Memory Lane: Expanding Horizons
Joan Solaún fell in love with Latin America when she was 16 years old on a trip to Cuba with her mother. In her 20s, she next fell in love with Mauricio, a Latin American who would become her husband. Solaún met him at her first job, working with foreign exchange students at the University of Pennsylvania.
But it was at Illinois where she fell in love with study abroad programs. Near its beginnings in the early 1970s, Solaún was an assistant director with the study abroad program. She was away from 1974 to 1980 when Mauricio, by then an associate professor of sociology for the University, was named the U.S. ambassador to Nicaragua. Upon her return, she stepped in to head the program and become its longest-serving director. She significantly boosted the number of reciprocal exchanges—making study abroad much more affordable—and expanded the number of places where students studied.
“When I first started, I remember only about 11 students studying abroad through our office,” she recalls. When she stepped down in 2004, 1,456 students had participated. Foreign study hit its peak of 2,422 students in 2013–14. In 2017–18, the program served 1,931 students.
The University boasts one of the nation’s most decentralized study-abroad models, with central operations through Illinois Abroad and Global Exchange, which offers some 110 programs in more than 45 countries. Many of the University’s colleges also run their own study abroad offices, offering an additional 250 programs.
The College of Liberal Arts and Sciences claims its French Department had Illinois’ earliest study abroad program, approved by the trustees in 1968. In the 1970s, the School of Architecture began its year-long study abroad program, believed to be the oldest of its type for the discipline. Its pioneering Versailles program defined the academic standards by which all other U.S. architecture study abroad programs are now measured. The program offers a full year of uninterrupted overseas study with dedicated faculty, sending students to Barcelona, Spain; Munich; Shanghai and Stockholm.
Lauren Karplus, ’10 LAS, a U of I education-abroad coordinator, notes that her first study abroad experience to India made her realize that she had barely scratched the surface of cultural awareness. She vividly recalls getting lost in a working-class Delhi neighborhood and winding up riding on the back of an elephant in a Hindu religious parade. “I had no cultural reference point to understand what I was experiencing, but I [will never] forget it,” she says.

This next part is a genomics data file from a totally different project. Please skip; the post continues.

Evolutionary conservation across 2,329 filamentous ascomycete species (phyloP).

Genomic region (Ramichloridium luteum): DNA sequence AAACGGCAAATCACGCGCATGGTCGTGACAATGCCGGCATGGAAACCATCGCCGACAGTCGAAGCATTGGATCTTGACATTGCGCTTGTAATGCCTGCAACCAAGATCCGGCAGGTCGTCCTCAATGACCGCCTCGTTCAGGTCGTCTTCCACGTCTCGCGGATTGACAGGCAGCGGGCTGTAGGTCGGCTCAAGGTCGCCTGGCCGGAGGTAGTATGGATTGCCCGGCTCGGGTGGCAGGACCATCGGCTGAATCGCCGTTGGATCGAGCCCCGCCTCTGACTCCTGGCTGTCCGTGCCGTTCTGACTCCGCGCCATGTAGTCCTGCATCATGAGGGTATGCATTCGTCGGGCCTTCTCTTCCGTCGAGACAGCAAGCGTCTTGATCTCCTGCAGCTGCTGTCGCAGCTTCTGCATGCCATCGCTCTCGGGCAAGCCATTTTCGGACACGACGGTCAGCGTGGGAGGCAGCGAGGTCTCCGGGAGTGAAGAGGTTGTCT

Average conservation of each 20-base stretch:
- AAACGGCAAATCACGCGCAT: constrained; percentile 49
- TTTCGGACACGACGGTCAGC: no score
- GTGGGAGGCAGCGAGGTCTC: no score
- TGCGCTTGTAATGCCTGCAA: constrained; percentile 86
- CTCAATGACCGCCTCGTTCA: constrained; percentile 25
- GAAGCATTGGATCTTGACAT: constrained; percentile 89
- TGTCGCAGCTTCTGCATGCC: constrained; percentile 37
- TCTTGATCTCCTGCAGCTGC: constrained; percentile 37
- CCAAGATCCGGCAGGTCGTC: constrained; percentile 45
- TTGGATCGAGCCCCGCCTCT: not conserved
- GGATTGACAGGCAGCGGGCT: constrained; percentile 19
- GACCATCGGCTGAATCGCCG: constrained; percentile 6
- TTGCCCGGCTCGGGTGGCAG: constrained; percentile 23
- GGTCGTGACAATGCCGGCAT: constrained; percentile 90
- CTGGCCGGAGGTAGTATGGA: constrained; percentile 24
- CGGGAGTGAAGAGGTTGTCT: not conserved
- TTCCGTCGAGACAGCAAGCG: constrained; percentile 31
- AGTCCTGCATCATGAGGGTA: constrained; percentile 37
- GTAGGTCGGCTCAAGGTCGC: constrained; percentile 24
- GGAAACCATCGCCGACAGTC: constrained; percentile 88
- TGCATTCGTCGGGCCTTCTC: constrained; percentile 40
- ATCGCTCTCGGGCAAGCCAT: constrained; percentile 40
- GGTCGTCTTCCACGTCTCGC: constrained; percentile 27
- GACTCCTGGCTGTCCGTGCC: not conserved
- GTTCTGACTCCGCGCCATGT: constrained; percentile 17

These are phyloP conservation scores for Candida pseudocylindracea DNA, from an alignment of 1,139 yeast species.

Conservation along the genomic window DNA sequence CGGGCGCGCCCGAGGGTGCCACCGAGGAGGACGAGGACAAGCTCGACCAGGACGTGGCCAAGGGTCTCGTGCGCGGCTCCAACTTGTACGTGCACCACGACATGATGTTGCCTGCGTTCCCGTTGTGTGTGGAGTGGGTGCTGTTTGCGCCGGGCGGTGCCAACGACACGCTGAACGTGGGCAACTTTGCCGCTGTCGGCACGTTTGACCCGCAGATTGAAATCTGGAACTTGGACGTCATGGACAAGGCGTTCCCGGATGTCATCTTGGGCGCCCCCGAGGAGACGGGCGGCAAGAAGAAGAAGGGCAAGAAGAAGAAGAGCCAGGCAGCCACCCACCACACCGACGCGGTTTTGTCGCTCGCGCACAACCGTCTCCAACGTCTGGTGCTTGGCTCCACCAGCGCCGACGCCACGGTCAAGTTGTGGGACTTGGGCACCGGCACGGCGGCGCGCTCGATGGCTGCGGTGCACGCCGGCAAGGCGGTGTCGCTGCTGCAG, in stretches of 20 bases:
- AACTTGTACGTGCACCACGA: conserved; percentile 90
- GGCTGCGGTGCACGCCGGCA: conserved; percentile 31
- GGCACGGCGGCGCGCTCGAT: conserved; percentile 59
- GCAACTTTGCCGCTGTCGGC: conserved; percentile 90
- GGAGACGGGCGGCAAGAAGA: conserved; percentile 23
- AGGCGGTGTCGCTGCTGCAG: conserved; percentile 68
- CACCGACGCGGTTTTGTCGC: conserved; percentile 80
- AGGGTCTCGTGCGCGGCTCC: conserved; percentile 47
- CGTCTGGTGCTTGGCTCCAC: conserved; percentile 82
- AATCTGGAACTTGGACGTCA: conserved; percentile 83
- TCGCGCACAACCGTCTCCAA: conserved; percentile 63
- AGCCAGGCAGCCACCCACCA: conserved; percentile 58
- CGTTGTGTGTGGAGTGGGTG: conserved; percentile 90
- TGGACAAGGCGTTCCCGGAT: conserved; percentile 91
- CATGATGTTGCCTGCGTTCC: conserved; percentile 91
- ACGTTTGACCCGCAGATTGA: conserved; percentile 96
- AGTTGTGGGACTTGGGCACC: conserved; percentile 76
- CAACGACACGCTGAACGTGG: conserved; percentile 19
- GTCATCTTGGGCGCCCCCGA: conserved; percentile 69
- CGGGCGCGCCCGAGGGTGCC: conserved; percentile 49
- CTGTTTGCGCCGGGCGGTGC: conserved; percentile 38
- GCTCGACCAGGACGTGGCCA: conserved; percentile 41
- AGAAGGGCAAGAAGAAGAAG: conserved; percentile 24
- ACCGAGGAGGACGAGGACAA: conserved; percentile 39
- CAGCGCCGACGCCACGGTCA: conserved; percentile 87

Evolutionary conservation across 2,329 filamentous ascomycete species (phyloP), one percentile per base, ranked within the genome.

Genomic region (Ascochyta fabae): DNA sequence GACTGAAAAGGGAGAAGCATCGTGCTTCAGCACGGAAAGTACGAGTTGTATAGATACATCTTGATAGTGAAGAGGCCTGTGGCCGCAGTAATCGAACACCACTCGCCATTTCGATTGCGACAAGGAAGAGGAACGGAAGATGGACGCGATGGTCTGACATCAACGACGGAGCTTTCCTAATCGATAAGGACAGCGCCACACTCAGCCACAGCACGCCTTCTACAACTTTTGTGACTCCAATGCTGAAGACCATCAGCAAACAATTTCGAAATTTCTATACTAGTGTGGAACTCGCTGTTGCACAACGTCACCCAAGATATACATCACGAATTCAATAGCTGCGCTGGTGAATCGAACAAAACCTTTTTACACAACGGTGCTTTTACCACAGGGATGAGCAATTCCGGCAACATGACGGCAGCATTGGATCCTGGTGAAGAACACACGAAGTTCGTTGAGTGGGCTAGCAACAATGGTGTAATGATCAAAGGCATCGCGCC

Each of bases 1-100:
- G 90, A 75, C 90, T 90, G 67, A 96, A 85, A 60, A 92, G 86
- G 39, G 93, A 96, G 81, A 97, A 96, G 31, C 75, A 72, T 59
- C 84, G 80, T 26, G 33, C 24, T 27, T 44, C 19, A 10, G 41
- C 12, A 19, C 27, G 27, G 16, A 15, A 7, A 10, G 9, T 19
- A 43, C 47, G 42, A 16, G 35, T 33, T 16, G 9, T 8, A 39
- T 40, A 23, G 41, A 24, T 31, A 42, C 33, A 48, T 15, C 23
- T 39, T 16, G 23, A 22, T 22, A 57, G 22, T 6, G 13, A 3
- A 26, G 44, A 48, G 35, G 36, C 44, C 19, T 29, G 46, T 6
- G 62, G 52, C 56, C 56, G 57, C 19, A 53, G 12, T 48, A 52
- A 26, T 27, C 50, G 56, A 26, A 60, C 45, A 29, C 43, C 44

Like Solaún, Karplus found her husband as a result of her love of international work. She met him as a Peace Corps volunteer in Namibia.
Which is not at all to suggest that foreign study experiences are romantic vacations away from cold Urbana-Champaign winters. In a 1988 LAS report, “Undergraduate Study Abroad 1968–88,” professor Pierre Weisz noted, “If we present our program as a hard proposition, rewarding but unlikely to satisfy yearnings for moonlight under the palm trees at Cannes … our students might take daily life under the rains with more equanimity.”
Rain or shine, today’s study abroad students find the program an ideal conduit for serious research. Daniel Mosiman, BS ’13, MS ’15 ENG, went on three trips to sub-Saharan Africa that led directly to his current Ph.D. work. He notes, however, that his most meaningful experiences have come from personal connections. His 2011 trip to Jordan coincided with the Arab Spring. He became good friends with a Jordanian who had questions about dating. For the first time, Jordanian students had places to interact without supervision. “When you go to these places and get to know the people, it humanizes them,” Mosiman says. “It gives you a much richer understanding of other cultures.”